First, it looks like you don't need 1/160 on supporters. They can be loud but don't move that fast. 1/60 will problably do also. Make a testshot first. But then I would worry more about camera-shake at 1/60 you have everything steadily based and mirror-up all the time to reduce vibration.
Once you have your shuttertime you worry about apperture. You don't even want 2.8 for a panorama because of the shallow depth of focus. So 5.5 will be fine, you might even want to go to higher value but that will reduce the light even more. It is a trade-off....
Then ISO, you will be left with no choice other then to increase ISO as far as needed, that's all you can do.....apart from asking the stadium people to turn on some extra light on these supporters.... ;-)
It is always difficult for me to make the compromises between ISO, shutter speed, aperture value at events where you will not have another opportunity. You definitely need time to take some test shots. Though one very important rule is to choose settings that will make the most important part of the image optimal. So, ask yourself which part of the image will draw peoples eyes inward when choosing the final settings.
You probably do not need such a fast shutter speed ( depending upon the circumstances ) and you need to use a higher aperture value to increase the depth of field. I usually use manual focus at the top of a shot where it is darker and contains less contrast. I then switch to auto focus when I reach the areas with more light and contrast. The higher end models of Canon and Nikon cameras auto focus sub systems are better than the regular models.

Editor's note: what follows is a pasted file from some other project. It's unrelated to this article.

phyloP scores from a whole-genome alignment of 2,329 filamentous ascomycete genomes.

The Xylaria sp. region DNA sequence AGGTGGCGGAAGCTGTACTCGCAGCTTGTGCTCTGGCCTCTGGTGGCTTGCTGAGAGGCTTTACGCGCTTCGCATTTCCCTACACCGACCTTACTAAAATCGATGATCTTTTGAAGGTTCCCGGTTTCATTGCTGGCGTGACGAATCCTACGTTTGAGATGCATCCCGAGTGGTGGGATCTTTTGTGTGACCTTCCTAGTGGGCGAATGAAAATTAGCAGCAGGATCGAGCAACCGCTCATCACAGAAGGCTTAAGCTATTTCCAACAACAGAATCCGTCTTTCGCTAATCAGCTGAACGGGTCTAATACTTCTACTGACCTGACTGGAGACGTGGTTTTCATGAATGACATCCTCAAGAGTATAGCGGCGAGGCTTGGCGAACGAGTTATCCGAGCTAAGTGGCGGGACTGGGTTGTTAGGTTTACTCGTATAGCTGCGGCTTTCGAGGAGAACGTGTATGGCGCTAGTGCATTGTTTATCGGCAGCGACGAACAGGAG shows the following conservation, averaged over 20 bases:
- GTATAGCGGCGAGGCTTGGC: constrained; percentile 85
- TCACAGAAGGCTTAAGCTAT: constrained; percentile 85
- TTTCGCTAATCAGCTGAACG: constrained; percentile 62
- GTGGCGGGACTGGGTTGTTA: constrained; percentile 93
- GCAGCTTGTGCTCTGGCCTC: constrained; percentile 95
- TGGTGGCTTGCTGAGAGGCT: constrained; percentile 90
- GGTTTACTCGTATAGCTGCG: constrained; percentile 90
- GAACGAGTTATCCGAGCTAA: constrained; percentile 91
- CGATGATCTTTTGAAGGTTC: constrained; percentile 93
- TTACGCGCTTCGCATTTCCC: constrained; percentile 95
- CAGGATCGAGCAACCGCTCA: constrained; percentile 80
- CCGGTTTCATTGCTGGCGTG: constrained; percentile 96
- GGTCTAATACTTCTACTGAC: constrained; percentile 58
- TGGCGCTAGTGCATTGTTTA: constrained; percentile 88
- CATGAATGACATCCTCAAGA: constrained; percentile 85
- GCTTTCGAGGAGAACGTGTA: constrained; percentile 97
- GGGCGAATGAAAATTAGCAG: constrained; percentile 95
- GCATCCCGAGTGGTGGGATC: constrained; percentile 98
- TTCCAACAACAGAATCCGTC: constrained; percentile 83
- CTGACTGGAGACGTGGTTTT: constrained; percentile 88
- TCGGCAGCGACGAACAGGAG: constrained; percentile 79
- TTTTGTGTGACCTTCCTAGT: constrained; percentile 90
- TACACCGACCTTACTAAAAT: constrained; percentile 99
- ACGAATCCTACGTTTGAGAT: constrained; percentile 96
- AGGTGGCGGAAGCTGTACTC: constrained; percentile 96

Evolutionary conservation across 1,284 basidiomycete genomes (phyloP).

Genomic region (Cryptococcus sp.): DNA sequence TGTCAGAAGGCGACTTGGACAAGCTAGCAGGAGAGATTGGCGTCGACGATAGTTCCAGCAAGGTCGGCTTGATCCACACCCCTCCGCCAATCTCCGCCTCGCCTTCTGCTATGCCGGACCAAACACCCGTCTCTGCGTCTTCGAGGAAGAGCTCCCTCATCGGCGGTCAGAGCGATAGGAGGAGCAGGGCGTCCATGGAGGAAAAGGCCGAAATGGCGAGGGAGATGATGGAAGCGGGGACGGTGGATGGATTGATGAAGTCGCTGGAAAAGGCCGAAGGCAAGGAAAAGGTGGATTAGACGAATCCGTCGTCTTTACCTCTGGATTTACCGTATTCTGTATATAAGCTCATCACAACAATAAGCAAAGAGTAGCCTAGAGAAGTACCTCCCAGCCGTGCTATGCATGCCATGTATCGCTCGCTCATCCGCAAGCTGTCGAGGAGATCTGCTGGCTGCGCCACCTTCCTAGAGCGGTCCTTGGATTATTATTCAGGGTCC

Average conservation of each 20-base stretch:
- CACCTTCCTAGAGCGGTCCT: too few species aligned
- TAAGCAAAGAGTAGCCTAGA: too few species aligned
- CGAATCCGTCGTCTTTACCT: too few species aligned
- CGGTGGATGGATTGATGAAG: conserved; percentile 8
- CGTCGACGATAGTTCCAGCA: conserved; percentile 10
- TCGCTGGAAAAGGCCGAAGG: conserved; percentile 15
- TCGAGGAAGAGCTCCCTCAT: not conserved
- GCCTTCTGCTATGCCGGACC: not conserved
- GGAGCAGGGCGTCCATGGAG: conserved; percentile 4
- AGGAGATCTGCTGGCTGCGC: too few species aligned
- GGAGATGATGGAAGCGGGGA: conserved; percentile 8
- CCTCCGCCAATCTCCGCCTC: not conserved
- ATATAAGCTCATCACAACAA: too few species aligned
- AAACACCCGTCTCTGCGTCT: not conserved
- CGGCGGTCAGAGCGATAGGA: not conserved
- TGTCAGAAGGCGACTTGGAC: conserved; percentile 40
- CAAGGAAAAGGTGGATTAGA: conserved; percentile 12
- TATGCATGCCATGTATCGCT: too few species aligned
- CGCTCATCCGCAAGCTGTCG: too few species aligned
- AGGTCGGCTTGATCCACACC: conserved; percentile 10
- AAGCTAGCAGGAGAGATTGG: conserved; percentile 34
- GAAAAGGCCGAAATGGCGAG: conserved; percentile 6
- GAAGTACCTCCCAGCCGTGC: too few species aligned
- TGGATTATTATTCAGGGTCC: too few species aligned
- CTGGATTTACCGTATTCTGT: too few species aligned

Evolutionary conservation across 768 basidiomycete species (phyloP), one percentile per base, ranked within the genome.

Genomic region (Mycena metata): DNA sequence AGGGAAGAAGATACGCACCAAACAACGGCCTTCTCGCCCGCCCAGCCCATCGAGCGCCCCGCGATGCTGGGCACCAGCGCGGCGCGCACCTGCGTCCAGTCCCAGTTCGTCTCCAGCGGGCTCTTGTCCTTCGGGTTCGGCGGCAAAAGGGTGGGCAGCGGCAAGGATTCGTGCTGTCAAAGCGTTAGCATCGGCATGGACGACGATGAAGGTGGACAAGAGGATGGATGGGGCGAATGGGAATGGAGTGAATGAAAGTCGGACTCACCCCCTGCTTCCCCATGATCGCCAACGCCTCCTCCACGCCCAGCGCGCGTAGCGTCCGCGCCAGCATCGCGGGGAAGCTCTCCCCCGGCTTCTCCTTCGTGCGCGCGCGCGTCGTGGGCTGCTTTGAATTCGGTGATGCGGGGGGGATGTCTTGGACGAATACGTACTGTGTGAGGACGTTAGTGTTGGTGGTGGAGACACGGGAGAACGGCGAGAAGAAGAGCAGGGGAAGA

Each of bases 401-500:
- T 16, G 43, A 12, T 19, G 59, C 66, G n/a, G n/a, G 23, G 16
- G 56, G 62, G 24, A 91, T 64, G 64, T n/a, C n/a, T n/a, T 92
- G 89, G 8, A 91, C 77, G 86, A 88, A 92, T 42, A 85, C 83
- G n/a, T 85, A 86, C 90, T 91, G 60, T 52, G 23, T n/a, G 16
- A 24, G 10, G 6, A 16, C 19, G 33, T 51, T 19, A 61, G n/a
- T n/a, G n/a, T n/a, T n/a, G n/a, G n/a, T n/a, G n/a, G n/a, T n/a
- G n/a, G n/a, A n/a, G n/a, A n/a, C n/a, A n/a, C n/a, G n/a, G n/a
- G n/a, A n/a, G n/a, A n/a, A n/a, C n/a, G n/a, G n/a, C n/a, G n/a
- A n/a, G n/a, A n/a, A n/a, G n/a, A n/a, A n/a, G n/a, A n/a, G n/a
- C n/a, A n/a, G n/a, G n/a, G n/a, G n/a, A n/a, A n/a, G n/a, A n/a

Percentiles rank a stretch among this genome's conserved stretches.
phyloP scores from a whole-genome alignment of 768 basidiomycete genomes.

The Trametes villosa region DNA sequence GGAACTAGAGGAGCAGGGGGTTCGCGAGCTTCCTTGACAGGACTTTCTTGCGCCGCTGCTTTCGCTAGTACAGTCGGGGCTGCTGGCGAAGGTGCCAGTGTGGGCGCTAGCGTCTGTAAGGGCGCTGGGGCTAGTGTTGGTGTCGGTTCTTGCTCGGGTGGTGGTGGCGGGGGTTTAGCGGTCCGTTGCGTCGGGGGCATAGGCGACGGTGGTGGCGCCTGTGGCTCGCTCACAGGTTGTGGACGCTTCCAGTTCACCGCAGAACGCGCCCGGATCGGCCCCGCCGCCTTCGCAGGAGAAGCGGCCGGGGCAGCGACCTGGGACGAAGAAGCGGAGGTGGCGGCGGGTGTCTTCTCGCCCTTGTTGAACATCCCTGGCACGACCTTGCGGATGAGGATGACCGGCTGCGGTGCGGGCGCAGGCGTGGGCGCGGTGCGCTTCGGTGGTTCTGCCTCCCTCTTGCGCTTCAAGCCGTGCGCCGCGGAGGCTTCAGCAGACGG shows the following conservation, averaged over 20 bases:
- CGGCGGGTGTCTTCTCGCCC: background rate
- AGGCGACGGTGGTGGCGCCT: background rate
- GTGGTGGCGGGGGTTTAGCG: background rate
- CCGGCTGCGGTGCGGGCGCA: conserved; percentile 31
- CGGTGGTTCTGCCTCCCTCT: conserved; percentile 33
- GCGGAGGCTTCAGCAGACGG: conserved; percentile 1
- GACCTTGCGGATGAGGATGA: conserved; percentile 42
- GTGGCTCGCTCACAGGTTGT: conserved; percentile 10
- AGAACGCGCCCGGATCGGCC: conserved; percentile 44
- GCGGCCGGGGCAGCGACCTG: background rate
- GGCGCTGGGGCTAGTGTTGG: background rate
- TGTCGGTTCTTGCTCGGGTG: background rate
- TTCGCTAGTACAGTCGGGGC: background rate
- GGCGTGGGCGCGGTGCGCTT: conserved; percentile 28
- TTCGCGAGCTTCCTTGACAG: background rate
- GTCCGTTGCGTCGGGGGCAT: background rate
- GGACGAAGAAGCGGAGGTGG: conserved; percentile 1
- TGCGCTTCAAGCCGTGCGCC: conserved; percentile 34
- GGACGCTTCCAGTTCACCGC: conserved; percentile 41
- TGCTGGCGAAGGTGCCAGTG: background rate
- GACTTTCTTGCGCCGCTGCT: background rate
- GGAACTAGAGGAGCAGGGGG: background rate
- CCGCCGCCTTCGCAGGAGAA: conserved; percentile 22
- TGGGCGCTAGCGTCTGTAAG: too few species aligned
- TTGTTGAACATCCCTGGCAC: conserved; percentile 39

Try to use a color calibration target with white and 18% grey ( or several grey tones ). Place the target under lighting that is representative of your shot and use the same ISO, shutter speed, and aperture value. If you capture target photos for several light sources, take a photo of the light source immediately after capturing the target so that you can associate the target with the particular lighting. The good news is that the newer stadiums have much better lighting. Unfortunately older stadiums and high school basketball are mixed and yucky. Look at the actual RGB channel numbers for the different target stripes. For example, If one of the channels is significantly higher in the blue channel, there is a blue cast. You may also need to make corrections to the highlights ( white stripe values ) and the midtones ( 18% grey stripe ) seperately. Do your self a big favor and capture several photographs of the target. Color correcting by using the numbers is especially important if you have not calibrated your screen using a color calibration device. http://www.amazon.com/PHOTOVISION-SHOT- … amp;sr=8-3
Here are some examples of settings for games that were photographed with a Canon 5D Mark II
Canon 300mm f/2.8L IS USM ( I was on a shakey platform w/ another person. Otherwise, I would not use 1/160s ) Canon 5D Mark II 1/160s, f/5.6, ISO 3200, manual and auto focus